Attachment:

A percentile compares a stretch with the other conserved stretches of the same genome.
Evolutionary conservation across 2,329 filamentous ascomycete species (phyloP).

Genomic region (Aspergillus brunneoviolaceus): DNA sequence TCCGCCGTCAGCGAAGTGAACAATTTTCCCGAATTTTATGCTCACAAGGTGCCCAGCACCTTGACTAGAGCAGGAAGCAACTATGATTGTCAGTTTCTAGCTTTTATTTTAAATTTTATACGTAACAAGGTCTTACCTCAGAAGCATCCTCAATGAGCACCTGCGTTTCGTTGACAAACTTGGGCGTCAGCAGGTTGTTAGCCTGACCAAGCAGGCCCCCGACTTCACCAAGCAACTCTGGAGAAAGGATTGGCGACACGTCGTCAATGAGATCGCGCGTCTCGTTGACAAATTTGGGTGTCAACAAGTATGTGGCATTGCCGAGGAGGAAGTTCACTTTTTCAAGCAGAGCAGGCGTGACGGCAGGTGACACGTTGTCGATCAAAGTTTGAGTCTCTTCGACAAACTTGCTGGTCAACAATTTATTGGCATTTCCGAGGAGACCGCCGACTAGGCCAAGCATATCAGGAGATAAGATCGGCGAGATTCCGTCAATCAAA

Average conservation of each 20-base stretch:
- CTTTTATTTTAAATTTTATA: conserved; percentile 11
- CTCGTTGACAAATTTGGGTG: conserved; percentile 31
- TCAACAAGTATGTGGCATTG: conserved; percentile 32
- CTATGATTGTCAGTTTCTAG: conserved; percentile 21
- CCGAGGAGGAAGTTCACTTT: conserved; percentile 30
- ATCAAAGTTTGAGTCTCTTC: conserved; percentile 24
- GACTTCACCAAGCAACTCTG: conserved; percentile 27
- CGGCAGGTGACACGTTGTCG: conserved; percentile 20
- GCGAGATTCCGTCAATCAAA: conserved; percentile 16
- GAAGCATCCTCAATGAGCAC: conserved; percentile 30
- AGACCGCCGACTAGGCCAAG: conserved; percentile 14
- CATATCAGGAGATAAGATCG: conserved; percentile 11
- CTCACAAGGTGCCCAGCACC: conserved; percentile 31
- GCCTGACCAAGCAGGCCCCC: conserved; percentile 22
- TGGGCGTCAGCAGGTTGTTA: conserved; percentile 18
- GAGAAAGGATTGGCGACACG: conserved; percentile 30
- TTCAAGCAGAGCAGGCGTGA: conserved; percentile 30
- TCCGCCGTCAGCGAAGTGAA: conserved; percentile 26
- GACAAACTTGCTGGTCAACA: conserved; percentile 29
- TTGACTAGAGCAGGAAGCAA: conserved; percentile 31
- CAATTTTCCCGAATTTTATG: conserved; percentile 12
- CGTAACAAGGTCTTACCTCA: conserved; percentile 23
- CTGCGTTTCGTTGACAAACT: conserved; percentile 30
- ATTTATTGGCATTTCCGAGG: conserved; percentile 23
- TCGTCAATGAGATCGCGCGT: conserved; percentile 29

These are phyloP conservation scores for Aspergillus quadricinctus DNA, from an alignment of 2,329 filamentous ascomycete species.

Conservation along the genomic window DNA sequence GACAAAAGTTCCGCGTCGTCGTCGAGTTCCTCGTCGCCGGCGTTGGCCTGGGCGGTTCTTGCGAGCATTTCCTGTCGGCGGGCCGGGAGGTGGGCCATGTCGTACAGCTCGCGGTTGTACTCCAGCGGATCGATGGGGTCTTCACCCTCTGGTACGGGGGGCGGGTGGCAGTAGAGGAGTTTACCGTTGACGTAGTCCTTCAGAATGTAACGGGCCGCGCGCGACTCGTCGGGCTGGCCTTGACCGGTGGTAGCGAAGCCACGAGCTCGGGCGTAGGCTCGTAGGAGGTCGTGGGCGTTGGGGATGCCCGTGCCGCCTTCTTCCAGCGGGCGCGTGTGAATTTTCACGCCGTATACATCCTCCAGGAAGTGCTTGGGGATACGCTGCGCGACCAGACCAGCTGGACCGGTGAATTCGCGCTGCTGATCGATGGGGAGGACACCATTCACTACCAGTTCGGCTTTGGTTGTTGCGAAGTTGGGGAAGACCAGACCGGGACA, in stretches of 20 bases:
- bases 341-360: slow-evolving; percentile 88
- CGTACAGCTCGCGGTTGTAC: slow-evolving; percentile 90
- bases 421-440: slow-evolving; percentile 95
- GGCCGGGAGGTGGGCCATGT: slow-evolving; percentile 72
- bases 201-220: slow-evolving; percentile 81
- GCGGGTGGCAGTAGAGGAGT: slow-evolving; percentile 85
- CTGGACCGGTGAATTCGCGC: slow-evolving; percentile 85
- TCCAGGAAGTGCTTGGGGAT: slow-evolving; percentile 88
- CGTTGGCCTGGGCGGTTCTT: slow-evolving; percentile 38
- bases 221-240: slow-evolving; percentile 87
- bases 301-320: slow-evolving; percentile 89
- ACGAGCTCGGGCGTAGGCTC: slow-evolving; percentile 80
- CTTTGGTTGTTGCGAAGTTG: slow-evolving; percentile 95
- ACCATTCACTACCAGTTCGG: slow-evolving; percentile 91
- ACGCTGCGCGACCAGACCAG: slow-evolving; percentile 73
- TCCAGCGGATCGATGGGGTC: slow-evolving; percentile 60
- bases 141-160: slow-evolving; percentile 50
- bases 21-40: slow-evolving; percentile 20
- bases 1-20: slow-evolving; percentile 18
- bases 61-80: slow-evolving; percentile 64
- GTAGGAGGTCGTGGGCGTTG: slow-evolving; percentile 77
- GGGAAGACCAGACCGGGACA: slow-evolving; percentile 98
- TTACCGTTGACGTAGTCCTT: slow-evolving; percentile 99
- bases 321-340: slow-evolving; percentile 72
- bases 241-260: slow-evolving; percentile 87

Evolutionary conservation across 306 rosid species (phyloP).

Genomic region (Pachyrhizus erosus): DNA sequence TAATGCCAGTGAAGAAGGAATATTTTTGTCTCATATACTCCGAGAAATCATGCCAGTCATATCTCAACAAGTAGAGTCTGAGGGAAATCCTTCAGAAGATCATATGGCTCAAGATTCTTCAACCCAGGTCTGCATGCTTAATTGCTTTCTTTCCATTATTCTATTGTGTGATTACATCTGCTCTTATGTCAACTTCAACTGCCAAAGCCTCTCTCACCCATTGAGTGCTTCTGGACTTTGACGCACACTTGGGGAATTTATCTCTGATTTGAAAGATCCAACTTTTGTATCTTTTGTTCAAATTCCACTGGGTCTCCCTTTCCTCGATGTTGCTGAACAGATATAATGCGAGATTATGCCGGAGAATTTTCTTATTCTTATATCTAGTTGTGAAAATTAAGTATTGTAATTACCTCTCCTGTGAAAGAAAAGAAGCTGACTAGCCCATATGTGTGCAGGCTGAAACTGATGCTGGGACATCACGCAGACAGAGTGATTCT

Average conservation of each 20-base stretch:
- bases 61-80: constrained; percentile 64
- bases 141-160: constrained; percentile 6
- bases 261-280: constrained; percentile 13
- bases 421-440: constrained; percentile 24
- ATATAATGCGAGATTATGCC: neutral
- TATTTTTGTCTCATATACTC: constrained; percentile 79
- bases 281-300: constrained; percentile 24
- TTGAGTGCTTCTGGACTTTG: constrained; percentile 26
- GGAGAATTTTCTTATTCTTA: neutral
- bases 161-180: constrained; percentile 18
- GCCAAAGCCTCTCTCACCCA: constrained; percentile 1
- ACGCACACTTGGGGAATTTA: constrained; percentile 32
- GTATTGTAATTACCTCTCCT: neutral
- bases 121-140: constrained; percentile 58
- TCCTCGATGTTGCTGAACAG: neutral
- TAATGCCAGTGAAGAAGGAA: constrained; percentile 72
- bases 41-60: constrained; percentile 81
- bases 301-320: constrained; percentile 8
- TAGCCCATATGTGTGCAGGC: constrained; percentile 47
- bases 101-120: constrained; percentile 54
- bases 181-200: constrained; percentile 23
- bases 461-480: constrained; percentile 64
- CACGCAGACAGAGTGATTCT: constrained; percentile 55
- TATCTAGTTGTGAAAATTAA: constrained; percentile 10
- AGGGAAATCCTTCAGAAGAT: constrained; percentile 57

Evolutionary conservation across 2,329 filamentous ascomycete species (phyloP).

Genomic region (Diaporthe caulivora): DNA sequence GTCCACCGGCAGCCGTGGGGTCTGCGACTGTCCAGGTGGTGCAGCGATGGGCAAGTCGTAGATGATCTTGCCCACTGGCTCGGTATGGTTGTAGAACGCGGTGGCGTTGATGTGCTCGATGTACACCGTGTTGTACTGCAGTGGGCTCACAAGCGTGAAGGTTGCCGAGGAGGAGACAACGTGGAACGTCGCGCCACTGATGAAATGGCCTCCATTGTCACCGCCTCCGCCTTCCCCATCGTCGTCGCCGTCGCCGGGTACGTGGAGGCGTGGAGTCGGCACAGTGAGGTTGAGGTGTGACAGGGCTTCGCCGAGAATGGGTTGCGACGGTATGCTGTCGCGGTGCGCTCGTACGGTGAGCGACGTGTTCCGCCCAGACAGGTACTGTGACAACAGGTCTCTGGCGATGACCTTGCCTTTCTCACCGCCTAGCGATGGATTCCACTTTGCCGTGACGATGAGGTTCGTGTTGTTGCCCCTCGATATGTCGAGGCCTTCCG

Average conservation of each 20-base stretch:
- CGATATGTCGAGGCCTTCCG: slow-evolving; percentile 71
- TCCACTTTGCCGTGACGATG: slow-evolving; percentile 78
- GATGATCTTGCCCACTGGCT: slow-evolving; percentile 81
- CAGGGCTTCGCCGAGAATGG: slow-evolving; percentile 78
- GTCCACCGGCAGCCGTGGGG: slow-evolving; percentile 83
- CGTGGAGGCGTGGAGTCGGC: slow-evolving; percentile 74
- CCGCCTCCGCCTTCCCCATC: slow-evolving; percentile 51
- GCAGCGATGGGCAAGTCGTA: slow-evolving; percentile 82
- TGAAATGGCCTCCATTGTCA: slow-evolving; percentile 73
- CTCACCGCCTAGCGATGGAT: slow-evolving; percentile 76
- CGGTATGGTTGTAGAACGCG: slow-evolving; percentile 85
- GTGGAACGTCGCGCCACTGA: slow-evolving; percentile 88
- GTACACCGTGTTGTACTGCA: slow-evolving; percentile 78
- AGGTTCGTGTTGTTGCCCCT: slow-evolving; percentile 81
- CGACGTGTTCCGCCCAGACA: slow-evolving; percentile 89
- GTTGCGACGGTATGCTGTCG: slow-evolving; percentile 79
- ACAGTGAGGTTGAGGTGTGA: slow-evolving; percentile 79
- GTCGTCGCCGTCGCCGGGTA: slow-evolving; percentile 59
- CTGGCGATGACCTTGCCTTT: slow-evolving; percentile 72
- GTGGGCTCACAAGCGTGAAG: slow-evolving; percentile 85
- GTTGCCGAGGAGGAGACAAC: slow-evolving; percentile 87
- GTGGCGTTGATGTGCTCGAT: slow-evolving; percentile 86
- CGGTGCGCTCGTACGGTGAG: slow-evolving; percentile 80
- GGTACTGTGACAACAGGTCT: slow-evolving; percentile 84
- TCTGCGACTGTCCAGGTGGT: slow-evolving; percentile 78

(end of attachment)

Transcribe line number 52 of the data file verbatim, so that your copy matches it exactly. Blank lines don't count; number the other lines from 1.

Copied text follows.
- GTAGGAGGTCGTGGGCGTTG: slow-evolving; percentile 77